Chapter 46: Insulin Function
A 19-year-old man is brought to the emergency room unconscious and unresponsive. There are no visible signs of trauma or head injury. The attending physician orders blood work and administration of an IV bolus of glucose. The patient regains consciousness but remains unclear of how or why he passed out. History indicates the patient is not diabetic and does not take insulin shots. However, the physician suspects the patient passed out due to insulin-induced hypoglycemia. Analysis of the patient's blood for which of the following would best confirm the physician's suspicions?
Answer A: Insulin is synthesized as a preprohormone. Its signal peptide is removed in the cisternae of the endoplasmic reticulum and it is packaged into secretory vesicles in the Golgi, folded to its native structure, and locked in this conformation by the formation of 2 disulfide bonds. Specific protease activity cleaves the center third of the molecule, which dissociates as C peptide, leaving the amino terminal B peptide disulfide bonded to the carboxy terminal A peptide. The C peptide is released along with functional insulin. In a patient in an insulin-induced coma due to injected synthetic insulin there would not be any C peptide in their blood. The presence of elevated levels of plasma C peptide in an unconscious patient could indicate an insulinoma resulting in inappropriate release of insulin leading to unexpected hypoglycemia.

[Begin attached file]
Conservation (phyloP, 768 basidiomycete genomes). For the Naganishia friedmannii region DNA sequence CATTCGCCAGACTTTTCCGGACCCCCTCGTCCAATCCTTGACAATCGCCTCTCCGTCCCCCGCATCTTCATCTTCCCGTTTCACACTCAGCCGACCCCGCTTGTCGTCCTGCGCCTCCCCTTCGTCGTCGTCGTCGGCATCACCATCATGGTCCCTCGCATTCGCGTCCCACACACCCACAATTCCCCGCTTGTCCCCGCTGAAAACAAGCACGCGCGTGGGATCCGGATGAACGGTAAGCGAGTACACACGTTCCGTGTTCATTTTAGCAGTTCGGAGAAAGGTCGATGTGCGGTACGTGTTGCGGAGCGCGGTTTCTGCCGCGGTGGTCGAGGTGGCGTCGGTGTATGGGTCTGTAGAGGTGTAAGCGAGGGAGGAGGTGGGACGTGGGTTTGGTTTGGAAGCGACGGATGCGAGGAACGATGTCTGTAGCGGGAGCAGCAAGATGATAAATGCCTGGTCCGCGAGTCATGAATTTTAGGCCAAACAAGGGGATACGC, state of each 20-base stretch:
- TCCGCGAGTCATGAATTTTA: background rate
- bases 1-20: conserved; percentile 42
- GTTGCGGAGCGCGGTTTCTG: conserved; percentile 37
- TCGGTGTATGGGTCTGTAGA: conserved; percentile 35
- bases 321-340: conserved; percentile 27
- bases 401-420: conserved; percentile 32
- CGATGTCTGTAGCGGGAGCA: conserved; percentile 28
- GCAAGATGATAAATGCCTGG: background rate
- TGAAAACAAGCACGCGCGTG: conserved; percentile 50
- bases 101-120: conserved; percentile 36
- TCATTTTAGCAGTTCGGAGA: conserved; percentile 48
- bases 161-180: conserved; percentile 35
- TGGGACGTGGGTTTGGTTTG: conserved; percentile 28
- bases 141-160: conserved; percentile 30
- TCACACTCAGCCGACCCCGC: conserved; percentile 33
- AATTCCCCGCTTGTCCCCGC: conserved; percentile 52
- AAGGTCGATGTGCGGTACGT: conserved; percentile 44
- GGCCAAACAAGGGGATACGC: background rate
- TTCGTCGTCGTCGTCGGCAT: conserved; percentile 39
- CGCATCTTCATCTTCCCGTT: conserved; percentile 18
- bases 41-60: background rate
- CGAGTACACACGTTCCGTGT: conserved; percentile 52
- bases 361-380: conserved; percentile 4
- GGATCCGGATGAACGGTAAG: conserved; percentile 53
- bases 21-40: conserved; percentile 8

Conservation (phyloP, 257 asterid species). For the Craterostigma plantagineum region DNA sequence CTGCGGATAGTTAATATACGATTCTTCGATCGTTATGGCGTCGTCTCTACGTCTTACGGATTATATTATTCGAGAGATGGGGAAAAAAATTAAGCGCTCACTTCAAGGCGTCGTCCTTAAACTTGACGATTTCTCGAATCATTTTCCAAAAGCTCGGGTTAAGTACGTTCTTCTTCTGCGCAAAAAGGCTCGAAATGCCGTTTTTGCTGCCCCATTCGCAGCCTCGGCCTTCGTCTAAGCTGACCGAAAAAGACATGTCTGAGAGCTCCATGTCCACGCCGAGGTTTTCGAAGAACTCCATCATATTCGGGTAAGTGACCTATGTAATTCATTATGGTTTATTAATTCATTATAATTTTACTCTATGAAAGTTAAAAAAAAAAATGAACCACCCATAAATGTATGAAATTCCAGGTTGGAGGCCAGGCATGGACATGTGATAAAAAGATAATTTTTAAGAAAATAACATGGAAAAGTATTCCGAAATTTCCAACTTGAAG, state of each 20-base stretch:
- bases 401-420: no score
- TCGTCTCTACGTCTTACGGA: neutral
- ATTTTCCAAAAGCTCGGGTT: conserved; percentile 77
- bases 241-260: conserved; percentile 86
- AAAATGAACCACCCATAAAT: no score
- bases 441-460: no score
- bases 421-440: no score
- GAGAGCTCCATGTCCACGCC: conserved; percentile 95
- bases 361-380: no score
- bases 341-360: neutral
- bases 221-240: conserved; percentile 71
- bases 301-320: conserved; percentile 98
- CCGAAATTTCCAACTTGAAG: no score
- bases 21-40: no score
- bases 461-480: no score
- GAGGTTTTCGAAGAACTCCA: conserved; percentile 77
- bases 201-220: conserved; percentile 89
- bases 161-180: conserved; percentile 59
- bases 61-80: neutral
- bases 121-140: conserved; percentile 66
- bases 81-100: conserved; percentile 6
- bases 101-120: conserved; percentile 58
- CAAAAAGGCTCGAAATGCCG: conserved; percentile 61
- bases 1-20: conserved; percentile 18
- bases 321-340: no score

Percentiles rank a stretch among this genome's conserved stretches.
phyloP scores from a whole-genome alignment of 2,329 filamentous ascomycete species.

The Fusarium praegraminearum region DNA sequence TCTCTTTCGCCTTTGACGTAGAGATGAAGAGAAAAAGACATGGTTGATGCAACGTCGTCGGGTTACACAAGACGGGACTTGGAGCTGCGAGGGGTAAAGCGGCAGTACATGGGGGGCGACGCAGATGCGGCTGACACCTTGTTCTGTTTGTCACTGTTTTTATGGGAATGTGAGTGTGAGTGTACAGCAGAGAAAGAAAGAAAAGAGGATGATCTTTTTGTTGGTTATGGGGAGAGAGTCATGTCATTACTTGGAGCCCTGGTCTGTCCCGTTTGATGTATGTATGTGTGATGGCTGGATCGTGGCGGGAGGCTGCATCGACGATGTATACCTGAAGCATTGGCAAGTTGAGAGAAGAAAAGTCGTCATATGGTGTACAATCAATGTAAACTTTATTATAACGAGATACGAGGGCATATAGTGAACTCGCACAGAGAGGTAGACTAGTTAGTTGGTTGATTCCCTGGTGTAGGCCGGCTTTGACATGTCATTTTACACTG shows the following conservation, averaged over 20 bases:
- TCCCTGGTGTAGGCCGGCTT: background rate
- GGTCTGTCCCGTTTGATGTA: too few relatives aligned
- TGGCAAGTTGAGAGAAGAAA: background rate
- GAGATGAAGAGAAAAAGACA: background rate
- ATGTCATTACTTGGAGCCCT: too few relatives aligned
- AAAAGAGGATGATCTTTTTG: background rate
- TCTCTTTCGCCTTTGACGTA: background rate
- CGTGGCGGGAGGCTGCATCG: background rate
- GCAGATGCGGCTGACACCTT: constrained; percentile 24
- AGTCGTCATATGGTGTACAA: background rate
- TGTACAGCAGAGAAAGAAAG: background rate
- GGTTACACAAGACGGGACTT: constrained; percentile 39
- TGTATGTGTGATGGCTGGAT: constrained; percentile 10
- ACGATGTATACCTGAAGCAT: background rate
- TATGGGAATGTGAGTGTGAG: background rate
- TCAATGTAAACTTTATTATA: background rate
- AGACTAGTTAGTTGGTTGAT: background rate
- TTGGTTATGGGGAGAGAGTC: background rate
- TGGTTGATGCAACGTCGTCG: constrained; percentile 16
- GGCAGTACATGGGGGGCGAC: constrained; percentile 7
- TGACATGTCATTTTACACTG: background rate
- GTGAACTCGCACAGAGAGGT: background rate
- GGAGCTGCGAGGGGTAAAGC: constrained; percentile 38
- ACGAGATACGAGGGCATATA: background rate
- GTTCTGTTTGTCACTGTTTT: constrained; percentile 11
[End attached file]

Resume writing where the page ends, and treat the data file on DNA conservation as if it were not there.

You are testing the effects, on insulin function, to the addition of an unknown substance to adipocytes in culture. In the presence or absence of the compound you find that insulin binds to the adipocytes with equal affinity. Insulin alone results in a 5-fold increase in the rate of glucose uptake, above the basal rate. However, following addition of your test compound the rate of glucose uptake in response to insulin is only 0.5-fold above the basal rate. Your compound is actively taken up by the adipocytes and thus is likely exerting its effects intracellularly. Which of the following substances is your test compound most likely mimicking in this cell culture system?
Answer A: The ability of ceramides to interfere with insulin receptor signaling is the result of blocking the receptors' ability to activate the downstream effector kinase, PKB/Akt. Experiments in cell culture, involving both adipocytes and skeletal muscle cells, have ...